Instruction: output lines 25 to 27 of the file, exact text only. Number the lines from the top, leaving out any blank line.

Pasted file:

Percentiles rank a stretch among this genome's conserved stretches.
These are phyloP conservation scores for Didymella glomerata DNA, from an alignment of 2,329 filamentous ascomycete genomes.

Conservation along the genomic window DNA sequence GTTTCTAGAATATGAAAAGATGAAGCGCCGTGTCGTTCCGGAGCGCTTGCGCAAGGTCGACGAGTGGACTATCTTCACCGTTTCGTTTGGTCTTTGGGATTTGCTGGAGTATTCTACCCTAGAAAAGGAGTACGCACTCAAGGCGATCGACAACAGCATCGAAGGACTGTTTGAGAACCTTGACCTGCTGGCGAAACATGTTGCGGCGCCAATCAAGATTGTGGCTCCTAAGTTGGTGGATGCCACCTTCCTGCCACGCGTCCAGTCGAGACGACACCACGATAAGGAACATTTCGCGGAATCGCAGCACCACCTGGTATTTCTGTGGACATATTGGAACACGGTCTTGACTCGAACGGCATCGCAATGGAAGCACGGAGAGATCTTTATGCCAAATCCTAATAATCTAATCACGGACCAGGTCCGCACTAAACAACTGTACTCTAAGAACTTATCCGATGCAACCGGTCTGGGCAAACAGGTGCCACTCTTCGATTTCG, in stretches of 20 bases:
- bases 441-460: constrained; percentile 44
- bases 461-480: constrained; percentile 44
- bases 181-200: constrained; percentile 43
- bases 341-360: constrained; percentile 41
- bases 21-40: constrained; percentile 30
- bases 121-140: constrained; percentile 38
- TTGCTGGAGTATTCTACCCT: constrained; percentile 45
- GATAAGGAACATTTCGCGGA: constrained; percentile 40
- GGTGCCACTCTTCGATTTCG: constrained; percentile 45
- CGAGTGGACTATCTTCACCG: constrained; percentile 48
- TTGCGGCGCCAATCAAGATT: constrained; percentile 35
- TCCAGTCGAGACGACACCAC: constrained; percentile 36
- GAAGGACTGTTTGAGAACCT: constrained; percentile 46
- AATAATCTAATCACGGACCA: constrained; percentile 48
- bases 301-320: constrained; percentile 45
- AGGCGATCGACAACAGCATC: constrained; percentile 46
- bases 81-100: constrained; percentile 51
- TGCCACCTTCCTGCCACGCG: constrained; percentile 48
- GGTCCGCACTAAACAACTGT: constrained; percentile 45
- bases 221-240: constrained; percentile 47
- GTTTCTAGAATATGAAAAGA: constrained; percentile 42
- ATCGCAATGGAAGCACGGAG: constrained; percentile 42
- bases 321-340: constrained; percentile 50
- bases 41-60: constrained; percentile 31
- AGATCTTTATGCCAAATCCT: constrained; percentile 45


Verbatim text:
- ATCGCAATGGAAGCACGGAG: constrained; percentile 42
- bases 321-340: constrained; percentile 50
- bases 41-60: constrained; percentile 31